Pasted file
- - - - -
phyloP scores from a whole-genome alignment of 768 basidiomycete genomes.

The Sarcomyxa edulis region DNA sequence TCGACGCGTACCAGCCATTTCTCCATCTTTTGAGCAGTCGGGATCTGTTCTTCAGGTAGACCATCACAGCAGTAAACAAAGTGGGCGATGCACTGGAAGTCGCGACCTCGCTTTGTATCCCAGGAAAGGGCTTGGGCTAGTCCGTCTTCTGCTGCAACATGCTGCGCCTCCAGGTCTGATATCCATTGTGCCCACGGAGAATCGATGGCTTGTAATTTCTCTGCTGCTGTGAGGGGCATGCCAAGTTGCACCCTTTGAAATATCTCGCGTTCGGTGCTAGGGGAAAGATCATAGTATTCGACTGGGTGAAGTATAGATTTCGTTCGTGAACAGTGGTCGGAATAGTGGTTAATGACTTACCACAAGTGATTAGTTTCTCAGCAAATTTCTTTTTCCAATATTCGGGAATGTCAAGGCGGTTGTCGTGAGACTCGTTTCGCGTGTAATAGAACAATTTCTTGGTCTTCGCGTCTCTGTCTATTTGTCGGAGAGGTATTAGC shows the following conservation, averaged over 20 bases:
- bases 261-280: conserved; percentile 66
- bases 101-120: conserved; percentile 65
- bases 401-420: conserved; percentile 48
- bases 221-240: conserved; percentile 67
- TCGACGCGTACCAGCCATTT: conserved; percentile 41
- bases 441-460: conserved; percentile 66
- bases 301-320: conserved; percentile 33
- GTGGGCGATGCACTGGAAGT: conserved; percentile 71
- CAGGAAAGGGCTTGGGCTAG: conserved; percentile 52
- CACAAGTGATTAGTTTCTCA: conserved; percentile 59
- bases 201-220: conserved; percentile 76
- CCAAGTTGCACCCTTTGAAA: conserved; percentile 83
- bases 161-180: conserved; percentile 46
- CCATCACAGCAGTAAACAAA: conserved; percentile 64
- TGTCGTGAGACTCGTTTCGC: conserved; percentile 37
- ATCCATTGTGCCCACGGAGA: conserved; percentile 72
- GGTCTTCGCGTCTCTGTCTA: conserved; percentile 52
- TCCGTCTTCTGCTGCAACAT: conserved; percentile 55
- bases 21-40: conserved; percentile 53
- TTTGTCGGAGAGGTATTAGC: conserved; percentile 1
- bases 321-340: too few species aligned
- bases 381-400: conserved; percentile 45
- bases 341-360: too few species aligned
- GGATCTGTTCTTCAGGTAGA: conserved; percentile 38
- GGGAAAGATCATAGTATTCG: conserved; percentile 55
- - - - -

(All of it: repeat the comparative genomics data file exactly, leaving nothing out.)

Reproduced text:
phyloP scores from a whole-genome alignment of 768 basidiomycete genomes.

The Sarcomyxa edulis region DNA sequence TCGACGCGTACCAGCCATTTCTCCATCTTTTGAGCAGTCGGGATCTGTTCTTCAGGTAGACCATCACAGCAGTAAACAAAGTGGGCGATGCACTGGAAGTCGCGACCTCGCTTTGTATCCCAGGAAAGGGCTTGGGCTAGTCCGTCTTCTGCTGCAACATGCTGCGCCTCCAGGTCTGATATCCATTGTGCCCACGGAGAATCGATGGCTTGTAATTTCTCTGCTGCTGTGAGGGGCATGCCAAGTTGCACCCTTTGAAATATCTCGCGTTCGGTGCTAGGGGAAAGATCATAGTATTCGACTGGGTGAAGTATAGATTTCGTTCGTGAACAGTGGTCGGAATAGTGGTTAATGACTTACCACAAGTGATTAGTTTCTCAGCAAATTTCTTTTTCCAATATTCGGGAATGTCAAGGCGGTTGTCGTGAGACTCGTTTCGCGTGTAATAGAACAATTTCTTGGTCTTCGCGTCTCTGTCTATTTGTCGGAGAGGTATTAGC shows the following conservation, averaged over 20 bases:
- bases 261-280: conserved; percentile 66
- bases 101-120: conserved; percentile 65
- bases 401-420: conserved; percentile 48
- bases 221-240: conserved; percentile 67
- TCGACGCGTACCAGCCATTT: conserved; percentile 41
- bases 441-460: conserved; percentile 66
- bases 301-320: conserved; percentile 33
- GTGGGCGATGCACTGGAAGT: conserved; percentile 71
- CAGGAAAGGGCTTGGGCTAG: conserved; percentile 52
- CACAAGTGATTAGTTTCTCA: conserved; percentile 59
- bases 201-220: conserved; percentile 76
- CCAAGTTGCACCCTTTGAAA: conserved; percentile 83
- bases 161-180: conserved; percentile 46
- CCATCACAGCAGTAAACAAA: conserved; percentile 64
- TGTCGTGAGACTCGTTTCGC: conserved; percentile 37
- ATCCATTGTGCCCACGGAGA: conserved; percentile 72
- GGTCTTCGCGTCTCTGTCTA: conserved; percentile 52
- TCCGTCTTCTGCTGCAACAT: conserved; percentile 55
- bases 21-40: conserved; percentile 53
- TTTGTCGGAGAGGTATTAGC: conserved; percentile 1
- bases 321-340: too few species aligned
- bases 381-400: conserved; percentile 45
- bases 341-360: too few species aligned
- GGATCTGTTCTTCAGGTAGA: conserved; percentile 38
- GGGAAAGATCATAGTATTCG: conserved; percentile 55